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All your favorite things; Now in 3D!

While this is a great tagline for movies and video games, visualizations work differently.

The main purpose of a visualization isn’t entertainment — it’s effective communication. A visualization should represent data in a way that makes information assimilation and comprehension simple.

Comparing things or finding patterns or groupings are some of the operations that we use to help with comprehension, and visualization can make some of these operations very easy. Our visual system is really good at these operations, and good visualizations take advantage of that.

Don’t get me wrong: 3D visualizations have their place. They are good for data that has a three-dimensional spatial component. For data that doesn’t have these characteristics however, adding a third dimension to the visualization often harms communication.

Pie charts are the worst offenders. The main encoding of data in a pie chart is in the angle of the slices. In a 2D pie chart, the angles are accurately represented, but as you can see in the image below, in a 3D pie chart, the angles have to be distorted to create the 3D effect. Our brains are not good at accurately building a mental 3D representation of the chart to be able to rotate back to an oblique view. Because of this, the main representation of the data has been destroyed by the 3D effect.


Angle distortion in 3D Pie charts.


Angle is not the only way that a pie chart represents data. Area also encodes the same data as angle. Unfortunately making a pie chart 3D also distorts the area.


Screen Area of 2D and 3D Pie Charts


The bottom line is, 3D pie charts take the only two features showing data and distorts them!


Height map.Pie charts are not the only examples of bad 3D visualizations, and the problems they have are not the only problems caused by 3D. Another usual suspect: maps.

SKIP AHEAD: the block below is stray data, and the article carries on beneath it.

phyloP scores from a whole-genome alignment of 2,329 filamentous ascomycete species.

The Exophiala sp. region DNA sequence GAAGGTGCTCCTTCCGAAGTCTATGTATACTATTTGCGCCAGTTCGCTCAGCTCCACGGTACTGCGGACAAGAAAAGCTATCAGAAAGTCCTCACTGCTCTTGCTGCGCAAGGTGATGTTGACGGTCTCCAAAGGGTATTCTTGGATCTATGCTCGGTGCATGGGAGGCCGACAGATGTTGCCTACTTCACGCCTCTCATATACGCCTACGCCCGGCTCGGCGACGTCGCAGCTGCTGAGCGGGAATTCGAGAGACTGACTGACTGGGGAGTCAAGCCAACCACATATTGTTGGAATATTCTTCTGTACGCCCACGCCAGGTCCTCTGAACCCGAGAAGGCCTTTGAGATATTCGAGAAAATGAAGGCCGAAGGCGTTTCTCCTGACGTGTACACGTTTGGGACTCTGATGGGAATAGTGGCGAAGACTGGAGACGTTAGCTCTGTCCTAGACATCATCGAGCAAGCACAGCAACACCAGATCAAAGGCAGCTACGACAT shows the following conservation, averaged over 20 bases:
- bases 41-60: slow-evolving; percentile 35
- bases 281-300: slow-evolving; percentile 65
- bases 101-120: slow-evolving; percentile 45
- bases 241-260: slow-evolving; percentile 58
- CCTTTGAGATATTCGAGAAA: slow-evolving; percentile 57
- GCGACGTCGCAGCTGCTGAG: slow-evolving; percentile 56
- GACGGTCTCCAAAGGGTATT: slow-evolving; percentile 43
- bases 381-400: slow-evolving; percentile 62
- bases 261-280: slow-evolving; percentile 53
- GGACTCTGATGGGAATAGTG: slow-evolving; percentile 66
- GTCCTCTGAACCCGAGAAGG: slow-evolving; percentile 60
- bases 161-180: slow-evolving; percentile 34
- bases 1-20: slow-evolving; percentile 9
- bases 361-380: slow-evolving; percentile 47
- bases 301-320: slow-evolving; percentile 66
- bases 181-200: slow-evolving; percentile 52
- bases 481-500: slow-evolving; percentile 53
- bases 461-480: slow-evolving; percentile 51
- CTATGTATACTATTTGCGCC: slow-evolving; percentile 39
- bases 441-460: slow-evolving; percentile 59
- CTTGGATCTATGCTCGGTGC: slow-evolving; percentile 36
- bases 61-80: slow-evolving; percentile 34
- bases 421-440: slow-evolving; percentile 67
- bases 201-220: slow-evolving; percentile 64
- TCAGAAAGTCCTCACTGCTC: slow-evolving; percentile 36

We’ve all seen 3D maps where the height of the region is connected to data. These maps look dramatic, often with crazy tilted angles and strong perspectives to help increase their dynamism. They do look cool, but they suffer from some terrible occlusion problems. Very often, regions on the map are either partially or fully hidden by taller regions in front. This makes it impossible to tell what the data is for a given region. Is Wisconsin taller or shorter than Ohio? In addition, there is almost never a readable scale for the vertical dimension, so getting an accurate number for any given region is impossible. How tall is Louisiana?

Adding a third dimension to some things definitely adds to their “cool” factor. Unfortunately, a visualization‘s cool factor is directly related to how useful it is, and adding a third dimension to many visualizations makes them less useful. Think carefully about your visualization technique before you decide to go 3D!     Drew Skau is a PhD Computer Science Visualization student at UNCC, with an undergraduate degree in Architecture.


2024 State of Marketing Report

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2024 State of Marketing Report

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